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Ethanol Production, Food and Forests

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  • Andrade de Sa, Saraly
  • Palmer, Charles
  • Engel, Stefanie

Abstract

This paper investigates the direct and indirect impacts of ethanol production on land use, deforestation and food production. A partial equilibrium model of a national economy with two sectors and two regions, one of which includes a residual forest, is developed. It analyses how an exogenous increase in the ethanol price affects input allocation (land and labor) between sectors (energy crop and food). Three potential effects are identified. First, the standard and well-documented effect of direct land competition between rival uses increases deforestation and decreases food production. Second, an indirect displacement of food production across regions, provoked by a shift in the price of food, increases deforestation and reduces the total output of the food sector. Finally, labor mobility between sectors and regions tends to decrease food production but also deforestation. The overall impact of ethanol production on forest conversion is ambiguous, providing a number of interesting pointers to further, empirical research. --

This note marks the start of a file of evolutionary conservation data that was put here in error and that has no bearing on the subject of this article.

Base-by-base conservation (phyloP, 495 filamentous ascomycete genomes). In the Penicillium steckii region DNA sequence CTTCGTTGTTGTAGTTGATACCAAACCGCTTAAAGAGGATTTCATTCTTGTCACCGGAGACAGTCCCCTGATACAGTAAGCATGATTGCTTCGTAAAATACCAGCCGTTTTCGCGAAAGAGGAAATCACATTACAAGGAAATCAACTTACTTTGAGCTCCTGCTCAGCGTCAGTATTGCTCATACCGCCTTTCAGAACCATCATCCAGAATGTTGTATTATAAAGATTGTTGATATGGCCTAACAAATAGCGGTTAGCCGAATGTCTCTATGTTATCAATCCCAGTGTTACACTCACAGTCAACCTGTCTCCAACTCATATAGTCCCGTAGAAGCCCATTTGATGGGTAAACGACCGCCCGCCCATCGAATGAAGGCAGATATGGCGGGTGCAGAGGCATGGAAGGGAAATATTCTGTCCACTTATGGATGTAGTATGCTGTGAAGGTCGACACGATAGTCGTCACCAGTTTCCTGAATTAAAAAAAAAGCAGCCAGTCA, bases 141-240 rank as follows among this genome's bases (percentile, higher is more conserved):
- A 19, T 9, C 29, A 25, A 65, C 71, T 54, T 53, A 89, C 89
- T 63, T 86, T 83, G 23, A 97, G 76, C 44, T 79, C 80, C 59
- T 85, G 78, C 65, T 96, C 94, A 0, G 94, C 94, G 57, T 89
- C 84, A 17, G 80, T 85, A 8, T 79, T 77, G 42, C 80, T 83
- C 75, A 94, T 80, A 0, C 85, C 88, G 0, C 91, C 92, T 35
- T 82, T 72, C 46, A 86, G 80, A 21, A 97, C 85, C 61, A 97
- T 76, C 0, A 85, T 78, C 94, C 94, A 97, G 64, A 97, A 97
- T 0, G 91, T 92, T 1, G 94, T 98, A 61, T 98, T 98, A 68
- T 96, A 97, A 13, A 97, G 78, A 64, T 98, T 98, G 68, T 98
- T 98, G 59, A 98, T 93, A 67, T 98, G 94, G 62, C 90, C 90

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Bibliographic Info

Paper provided by Verein für Socialpolitik, Research Committee Development Economics in its series Proceedings of the German Development Economics Conference, Hannover 2010 with number 21.

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Date of creation: 2010
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Handle: RePEc:zbw:gdec10:21

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Keywords: Ethanol; Deforestation; Indirect impacts; Land use; Migration;

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References

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Cited by:
  1. Bahel, Eric & Marrouch, Walid & Gaudet, Gérard, 2013. "The economics of oil, biofuel and food commodities," Resource and Energy Economics, Elsevier, vol. 35(4), pages 599-617.
  2. Matthias Diermeier & Torsten Schmidt, 2012. "Oil Price Effects on Land Use Competition – An Empirical Analysis," Ruhr Economic Papers 0340, Rheinisch-Westfälisches Institut für Wirtschaftsforschung, Ruhr-Universität Bochum, Universität Dortmund, Universität Duisburg-Essen.

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